God is looking for us. He wants us to be saints. When we become conscious of this, we can feel a certain vertigo, imagining what He might ask of us and how we would possibly do it. While some individuals have been asked to accomplish certain truly admirable deeds, far greater numbers have achieved holiness by heroically fulfilling ordinary duties. That is, by doing what they had to do rightly, for love of God.
Likewise – in reality – for a child, a teenager, a young adult, even a grown up, this is given in a context of study. Until we finish college, it’s the duty which takes up most hours in the day. Even so, after that, don’t people continue to pursue to self-improvement and increased knowledge with workshops, specialized courses, post-grad studies, masters degrees, etc.?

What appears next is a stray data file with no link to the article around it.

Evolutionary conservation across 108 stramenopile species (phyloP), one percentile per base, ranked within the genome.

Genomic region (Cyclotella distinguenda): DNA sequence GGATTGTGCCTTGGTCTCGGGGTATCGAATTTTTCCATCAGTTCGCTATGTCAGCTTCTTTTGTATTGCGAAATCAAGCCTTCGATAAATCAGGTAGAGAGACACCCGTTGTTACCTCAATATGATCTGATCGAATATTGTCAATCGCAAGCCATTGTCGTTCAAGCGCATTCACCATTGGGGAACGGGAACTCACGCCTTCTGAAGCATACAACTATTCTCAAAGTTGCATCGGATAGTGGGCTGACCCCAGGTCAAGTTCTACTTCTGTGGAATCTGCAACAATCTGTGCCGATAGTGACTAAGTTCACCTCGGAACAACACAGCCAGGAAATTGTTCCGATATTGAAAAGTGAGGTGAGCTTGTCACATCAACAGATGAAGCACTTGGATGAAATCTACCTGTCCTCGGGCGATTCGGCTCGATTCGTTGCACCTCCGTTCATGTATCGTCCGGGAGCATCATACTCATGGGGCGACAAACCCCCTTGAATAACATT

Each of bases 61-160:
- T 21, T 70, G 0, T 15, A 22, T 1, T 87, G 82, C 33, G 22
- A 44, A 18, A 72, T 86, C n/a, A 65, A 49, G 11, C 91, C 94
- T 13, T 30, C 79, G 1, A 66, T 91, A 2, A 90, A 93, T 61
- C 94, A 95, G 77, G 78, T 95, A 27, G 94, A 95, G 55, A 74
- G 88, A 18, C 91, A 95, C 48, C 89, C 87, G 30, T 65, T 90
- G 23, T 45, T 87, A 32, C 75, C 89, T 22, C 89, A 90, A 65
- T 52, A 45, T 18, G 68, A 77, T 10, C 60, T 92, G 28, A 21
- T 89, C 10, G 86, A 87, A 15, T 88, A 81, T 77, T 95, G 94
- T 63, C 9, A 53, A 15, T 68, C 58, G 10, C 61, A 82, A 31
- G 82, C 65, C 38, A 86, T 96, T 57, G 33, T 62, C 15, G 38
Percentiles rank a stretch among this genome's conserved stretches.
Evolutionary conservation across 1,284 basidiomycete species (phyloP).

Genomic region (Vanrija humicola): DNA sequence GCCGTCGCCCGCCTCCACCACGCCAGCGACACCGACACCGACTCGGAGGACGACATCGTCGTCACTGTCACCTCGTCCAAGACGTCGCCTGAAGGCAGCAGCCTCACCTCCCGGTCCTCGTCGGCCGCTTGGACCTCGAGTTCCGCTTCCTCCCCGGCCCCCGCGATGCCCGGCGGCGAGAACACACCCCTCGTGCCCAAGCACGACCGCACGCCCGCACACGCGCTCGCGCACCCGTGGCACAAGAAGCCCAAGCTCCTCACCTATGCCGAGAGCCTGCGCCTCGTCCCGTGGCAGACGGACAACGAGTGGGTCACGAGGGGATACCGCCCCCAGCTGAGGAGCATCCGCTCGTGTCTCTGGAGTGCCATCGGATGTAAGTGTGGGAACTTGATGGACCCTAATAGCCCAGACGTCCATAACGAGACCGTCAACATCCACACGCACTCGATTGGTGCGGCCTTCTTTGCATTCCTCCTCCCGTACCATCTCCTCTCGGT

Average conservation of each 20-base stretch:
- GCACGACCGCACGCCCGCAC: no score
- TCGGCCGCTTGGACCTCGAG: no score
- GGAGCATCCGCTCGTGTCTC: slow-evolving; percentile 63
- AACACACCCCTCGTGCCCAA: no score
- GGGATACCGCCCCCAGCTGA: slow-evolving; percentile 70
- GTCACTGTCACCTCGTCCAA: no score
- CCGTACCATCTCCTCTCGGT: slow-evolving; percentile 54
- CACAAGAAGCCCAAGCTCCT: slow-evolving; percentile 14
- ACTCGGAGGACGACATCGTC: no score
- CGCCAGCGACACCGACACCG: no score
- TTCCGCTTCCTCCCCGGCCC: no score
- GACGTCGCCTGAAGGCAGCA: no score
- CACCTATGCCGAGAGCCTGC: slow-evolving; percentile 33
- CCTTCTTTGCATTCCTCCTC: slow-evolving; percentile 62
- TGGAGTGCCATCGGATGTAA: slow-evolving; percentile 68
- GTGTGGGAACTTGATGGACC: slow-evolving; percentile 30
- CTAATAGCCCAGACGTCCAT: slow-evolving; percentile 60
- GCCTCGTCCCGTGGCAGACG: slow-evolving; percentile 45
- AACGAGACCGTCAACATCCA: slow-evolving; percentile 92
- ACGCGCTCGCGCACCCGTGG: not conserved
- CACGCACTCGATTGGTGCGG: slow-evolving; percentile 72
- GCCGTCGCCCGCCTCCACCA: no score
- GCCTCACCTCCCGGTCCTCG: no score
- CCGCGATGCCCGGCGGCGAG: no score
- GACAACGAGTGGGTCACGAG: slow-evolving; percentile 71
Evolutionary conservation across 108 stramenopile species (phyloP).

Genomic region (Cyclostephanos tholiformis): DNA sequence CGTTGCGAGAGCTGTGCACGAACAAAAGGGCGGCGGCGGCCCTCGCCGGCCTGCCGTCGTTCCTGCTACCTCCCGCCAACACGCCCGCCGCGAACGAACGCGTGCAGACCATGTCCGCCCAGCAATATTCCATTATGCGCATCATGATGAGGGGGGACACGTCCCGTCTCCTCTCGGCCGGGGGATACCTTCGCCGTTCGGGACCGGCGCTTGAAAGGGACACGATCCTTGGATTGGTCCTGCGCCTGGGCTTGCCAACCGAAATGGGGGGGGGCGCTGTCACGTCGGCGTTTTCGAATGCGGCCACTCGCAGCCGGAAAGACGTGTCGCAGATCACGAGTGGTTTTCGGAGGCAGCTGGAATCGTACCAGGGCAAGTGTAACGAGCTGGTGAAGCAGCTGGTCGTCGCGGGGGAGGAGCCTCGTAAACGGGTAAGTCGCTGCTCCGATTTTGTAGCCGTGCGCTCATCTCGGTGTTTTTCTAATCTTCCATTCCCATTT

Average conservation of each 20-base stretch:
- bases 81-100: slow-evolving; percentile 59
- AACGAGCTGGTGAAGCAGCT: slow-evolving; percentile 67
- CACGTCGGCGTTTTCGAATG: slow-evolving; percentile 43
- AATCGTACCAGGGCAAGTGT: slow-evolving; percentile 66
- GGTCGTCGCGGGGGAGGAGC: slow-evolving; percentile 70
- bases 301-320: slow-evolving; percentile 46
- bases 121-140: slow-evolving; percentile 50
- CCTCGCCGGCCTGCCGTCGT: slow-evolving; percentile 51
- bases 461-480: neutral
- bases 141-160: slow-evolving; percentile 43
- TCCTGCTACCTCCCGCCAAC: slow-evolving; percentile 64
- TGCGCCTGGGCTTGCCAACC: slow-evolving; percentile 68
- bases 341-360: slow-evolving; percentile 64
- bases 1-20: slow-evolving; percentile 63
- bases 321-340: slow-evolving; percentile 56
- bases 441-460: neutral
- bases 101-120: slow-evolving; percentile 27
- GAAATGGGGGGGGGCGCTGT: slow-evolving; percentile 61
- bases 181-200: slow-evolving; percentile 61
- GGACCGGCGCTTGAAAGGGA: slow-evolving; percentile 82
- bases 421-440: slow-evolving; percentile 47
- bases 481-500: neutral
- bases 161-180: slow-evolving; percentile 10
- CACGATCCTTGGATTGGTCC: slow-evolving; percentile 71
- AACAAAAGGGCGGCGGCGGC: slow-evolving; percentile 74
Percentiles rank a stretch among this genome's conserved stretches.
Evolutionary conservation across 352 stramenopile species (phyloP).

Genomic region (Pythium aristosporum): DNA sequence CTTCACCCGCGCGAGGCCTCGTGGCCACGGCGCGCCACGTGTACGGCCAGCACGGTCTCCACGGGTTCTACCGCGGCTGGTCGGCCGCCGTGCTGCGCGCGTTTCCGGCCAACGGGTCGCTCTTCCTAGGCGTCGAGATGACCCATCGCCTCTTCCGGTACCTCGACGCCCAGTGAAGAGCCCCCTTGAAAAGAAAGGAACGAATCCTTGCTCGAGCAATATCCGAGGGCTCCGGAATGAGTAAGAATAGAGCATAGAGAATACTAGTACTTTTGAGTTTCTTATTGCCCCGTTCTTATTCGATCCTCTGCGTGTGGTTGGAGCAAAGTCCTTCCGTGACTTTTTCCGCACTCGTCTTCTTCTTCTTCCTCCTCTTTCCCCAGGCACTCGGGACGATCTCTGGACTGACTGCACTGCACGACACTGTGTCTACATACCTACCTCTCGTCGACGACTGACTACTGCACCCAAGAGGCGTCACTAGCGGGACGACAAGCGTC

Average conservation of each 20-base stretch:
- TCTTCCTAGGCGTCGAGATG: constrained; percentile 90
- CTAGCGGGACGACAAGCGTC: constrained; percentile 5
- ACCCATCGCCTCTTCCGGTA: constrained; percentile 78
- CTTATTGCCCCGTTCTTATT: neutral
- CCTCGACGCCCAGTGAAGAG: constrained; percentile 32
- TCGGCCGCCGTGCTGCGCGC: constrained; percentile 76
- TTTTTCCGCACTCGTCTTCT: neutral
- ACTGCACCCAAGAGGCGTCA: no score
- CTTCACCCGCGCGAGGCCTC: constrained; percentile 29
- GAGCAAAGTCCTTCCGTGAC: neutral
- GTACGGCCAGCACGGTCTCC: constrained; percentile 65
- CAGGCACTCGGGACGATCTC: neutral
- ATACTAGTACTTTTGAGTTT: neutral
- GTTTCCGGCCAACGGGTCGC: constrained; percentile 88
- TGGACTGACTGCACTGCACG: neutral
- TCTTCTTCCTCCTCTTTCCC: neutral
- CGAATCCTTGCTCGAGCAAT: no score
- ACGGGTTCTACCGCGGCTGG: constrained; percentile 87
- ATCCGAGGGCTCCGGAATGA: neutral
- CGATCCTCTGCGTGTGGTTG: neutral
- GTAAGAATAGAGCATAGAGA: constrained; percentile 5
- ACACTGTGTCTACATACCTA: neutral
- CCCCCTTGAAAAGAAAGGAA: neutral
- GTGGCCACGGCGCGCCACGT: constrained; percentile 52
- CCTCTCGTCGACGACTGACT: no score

When we open our eyes to this truth – i.e. that doing my homework on time, putting effort into revising, neatly finishing a project, etc., draws us towards the holiness that God hopes for us – some reactions come up. The first is to be joyful since, although it might not come automatically, it’s not so complicated! The second is to be filled with anxiety or to get desperate because of a misunderstanding (or mistaken) perfectionism, condemning ourselves for not highlighting correctly the titles for an assignment (or some other minutiae). In order to avoid the latter reaction, I’d like to offer some suggestions that could help put things into place.